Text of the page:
Being A Royal Is a Dead-End to Love

My darling romantics in this group, if you are watching or plan to watch The Crown on Netflix, this newsletter contains spoilers.

I’ve been a little late to the game when it comes to The Crown, having only watched Seasons 4, 5, and 6 during the past few weeks (and anxiously awaiting the final episodes which begin December 14th).

While The Crown doesn’t claim to be 100% accurate, it provides great insight into the major momentous events of the royal family, particularly their love lives.

Queen Elizabeth’s Uncle was King Edward VIII who abdicated the throne to marry his mistress and lover, American divorcee Wallis Simpson. This made QEII’s father the King and Elizabeth heir to the throne. Daddy died when she was 25 and she became Queen. Soon after she married handsome Phillip and he became her husband, her Prince, protector, and father of their 4 children.

Also, he was a very inept and strict father. Poor Charles.

Given the turmoil of the other Royals, Elizabeth and Phillip had a relatively stable marriage even though it’s pretty clear he cheated on her from time to time. Phillip and the rest of the family refer to Elizabeth as “the Boss.” She often asked for his counsel but didn’t always follow it.

Elizabeth’s sister, Princess Margaret, was madly in love with a divorced Royal Airforce official named Peter Townsend. According to the Church of England rules, marrying a divorced man was forbidden so to keep them apart, he was sent away on military duty. Margaret was heartbroken and became a party animal, drinking and drugging and having many affairs, often with commoners. An embarrassment to her sister the Queen, and the royal family. She eventually married and had two children but never found happiness in love again and held resentment against her sister even though she loved her.

Prince Charles, the eldest of Elizabeth’s children, was madly in love with Mrs. Parker Bowles but duty insisted that he marry a virgin of royal breeding. Enter Diana. You all know how that story went. Diana was suicidal at times and wanted the marriage to work but as she said on TV, “there were three of us in this marriage.” Charles was miserable and Mrs. P B led a double life with her husband and Charles. Today she is Queen Consort to King Charles. I’m assuming they are now relatively happy but spent decades in misery.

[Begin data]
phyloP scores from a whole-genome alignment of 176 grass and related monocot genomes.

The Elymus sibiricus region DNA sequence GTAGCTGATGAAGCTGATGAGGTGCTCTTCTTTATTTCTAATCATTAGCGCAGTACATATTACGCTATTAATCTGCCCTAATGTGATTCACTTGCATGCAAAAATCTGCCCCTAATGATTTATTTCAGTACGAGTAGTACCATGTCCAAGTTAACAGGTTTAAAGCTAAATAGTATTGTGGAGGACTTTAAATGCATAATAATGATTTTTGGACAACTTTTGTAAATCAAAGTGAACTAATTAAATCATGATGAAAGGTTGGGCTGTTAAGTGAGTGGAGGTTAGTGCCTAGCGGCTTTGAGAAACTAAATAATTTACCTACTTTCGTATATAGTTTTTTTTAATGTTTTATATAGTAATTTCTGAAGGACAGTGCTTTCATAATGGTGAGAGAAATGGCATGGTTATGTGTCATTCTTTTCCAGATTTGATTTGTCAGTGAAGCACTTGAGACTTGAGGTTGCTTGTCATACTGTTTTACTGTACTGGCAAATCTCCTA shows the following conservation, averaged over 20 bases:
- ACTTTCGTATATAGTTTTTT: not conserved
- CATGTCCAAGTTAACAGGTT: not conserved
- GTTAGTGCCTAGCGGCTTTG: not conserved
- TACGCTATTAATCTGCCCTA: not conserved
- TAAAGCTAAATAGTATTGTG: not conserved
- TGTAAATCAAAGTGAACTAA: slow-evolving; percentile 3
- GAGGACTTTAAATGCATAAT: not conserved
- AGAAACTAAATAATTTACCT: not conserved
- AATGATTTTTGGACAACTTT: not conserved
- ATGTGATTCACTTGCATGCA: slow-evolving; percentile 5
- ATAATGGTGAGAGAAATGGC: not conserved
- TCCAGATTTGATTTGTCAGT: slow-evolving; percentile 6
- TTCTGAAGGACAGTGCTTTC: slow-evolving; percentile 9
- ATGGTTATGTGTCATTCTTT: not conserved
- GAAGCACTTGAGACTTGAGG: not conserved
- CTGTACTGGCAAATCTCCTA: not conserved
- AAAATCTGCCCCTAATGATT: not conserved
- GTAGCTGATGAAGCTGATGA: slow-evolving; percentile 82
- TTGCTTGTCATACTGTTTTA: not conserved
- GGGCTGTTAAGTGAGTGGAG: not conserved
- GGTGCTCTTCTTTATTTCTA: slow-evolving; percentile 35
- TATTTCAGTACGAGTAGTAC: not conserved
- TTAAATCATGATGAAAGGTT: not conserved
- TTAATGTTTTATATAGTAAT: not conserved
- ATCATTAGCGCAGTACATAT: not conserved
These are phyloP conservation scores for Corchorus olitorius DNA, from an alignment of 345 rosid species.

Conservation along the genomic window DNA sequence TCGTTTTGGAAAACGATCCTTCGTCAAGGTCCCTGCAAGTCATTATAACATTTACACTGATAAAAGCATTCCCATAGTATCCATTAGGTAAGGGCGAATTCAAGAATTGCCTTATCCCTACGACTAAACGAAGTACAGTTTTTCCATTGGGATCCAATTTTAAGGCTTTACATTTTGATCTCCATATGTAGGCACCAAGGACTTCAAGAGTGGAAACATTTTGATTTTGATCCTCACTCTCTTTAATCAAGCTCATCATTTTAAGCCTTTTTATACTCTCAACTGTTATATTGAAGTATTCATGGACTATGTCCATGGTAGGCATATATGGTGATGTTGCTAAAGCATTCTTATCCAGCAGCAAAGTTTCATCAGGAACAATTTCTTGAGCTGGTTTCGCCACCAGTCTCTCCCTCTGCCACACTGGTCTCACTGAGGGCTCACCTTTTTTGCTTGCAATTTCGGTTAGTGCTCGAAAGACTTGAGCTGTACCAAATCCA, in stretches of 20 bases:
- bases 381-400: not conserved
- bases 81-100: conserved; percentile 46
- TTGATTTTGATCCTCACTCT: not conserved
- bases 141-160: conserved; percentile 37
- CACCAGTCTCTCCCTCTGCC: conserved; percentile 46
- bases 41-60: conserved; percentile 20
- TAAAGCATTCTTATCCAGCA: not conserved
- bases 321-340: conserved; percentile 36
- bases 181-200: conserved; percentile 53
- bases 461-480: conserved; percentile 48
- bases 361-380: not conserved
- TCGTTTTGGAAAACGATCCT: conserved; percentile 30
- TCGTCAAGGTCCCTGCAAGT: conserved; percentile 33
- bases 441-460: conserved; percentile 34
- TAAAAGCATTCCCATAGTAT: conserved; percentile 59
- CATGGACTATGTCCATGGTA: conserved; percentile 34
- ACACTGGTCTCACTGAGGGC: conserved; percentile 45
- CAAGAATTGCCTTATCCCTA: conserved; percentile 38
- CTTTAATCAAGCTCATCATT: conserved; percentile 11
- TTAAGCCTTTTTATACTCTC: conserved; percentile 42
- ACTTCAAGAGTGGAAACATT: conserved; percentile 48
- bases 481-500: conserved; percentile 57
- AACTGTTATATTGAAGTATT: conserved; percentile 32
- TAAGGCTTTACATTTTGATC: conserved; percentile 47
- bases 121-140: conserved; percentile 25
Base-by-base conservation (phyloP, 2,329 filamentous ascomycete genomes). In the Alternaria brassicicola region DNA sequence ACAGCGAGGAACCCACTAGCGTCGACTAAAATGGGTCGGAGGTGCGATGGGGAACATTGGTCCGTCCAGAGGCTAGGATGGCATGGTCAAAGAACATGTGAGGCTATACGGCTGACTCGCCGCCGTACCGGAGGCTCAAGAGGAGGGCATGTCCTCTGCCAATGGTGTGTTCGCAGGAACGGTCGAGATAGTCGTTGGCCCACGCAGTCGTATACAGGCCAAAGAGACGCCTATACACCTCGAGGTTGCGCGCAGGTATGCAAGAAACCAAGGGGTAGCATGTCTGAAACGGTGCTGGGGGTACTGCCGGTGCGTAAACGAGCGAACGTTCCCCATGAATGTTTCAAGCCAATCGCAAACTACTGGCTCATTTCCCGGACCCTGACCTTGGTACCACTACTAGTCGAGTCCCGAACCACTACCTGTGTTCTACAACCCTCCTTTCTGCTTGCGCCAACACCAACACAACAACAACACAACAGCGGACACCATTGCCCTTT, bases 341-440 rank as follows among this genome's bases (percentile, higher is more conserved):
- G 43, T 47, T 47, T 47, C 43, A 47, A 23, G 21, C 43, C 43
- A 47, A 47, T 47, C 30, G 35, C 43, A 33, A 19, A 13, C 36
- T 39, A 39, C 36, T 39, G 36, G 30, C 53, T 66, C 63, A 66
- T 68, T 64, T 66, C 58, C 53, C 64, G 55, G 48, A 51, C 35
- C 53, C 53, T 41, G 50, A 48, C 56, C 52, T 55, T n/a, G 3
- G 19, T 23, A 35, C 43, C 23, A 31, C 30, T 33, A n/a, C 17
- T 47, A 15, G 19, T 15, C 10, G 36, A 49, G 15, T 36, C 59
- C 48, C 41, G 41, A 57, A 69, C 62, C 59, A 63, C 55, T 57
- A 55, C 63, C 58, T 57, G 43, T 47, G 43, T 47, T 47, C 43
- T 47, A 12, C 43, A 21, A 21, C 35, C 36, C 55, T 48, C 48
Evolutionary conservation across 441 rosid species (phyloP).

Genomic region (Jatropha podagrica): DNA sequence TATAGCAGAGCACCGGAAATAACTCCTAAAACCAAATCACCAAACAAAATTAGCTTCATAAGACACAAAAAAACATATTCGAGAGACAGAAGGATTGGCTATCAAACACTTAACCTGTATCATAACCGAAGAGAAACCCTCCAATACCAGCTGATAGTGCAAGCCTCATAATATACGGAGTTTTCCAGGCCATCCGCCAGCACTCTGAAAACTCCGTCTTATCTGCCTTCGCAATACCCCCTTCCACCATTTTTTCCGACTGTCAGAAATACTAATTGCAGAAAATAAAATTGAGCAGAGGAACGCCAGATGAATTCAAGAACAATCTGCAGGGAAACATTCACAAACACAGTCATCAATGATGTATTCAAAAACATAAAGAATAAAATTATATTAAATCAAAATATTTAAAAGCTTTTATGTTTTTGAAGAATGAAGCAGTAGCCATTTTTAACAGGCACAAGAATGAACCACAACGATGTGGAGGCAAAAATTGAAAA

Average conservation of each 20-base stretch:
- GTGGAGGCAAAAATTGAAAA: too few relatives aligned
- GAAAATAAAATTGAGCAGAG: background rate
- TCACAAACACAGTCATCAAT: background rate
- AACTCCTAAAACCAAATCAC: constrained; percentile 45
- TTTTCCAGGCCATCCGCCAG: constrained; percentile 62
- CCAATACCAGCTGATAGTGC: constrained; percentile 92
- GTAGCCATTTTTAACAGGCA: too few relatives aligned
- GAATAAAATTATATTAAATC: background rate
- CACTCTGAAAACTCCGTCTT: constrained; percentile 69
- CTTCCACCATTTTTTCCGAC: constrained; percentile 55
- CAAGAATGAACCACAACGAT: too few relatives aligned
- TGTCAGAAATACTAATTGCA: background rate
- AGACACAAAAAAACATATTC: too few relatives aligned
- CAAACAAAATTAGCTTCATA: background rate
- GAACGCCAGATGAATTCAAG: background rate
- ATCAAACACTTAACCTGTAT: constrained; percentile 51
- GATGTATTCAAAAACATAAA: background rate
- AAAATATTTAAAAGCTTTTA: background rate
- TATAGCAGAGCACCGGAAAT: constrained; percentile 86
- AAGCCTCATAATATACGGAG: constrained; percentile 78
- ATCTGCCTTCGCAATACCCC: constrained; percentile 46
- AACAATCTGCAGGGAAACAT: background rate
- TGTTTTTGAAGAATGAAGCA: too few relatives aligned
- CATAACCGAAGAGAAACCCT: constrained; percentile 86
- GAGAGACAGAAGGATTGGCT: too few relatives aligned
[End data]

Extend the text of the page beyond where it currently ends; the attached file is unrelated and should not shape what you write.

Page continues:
Princess Anne, sister of Charles, had several wild flings (including one with Mr. Parker Bowles, then boyfriend soon-to-be husband of Mrs. P-B. Anne was eventually convinced to have a gigantic televised Royal Wedding to Mark Philips that also ended in divorce. (I was a London college student who attended the procession and saw Princess Anne in her gilded carriage).

Charles’s brother Prince Andrew married Fergie until she was seen in the tabloids having her toes sucked on by a younger lover on a beach. We all know his wild past with Jeffrey Epstein and his harem—another immoral divorce and marriage scandal.

After Diana and Charles divorced, she sought companionship in myriad ways and was tricked into spending time with Dodi Al Fayed (who died in the car crash with her) by his scheming social-climbing father.

One theme all the royals (except the Queen) complain about is the need and desire to be loved and appreciated. All wanted to be acknowledged for their special gifts. Charles wanted to be King long before Mummy died. Diana wanted lots of love, attention, affection, and purpose. Dodi wanted his father’s respect and money. Everyone was miserable.

The storytelling of this mostly true drama is quite something and for me very watchable.

The lesson is this: if you want to find true love and happiness, stay far, far away from anyone with a royal title. These folks are jinxed!

Wishing you love, laughter, and magical kisses.


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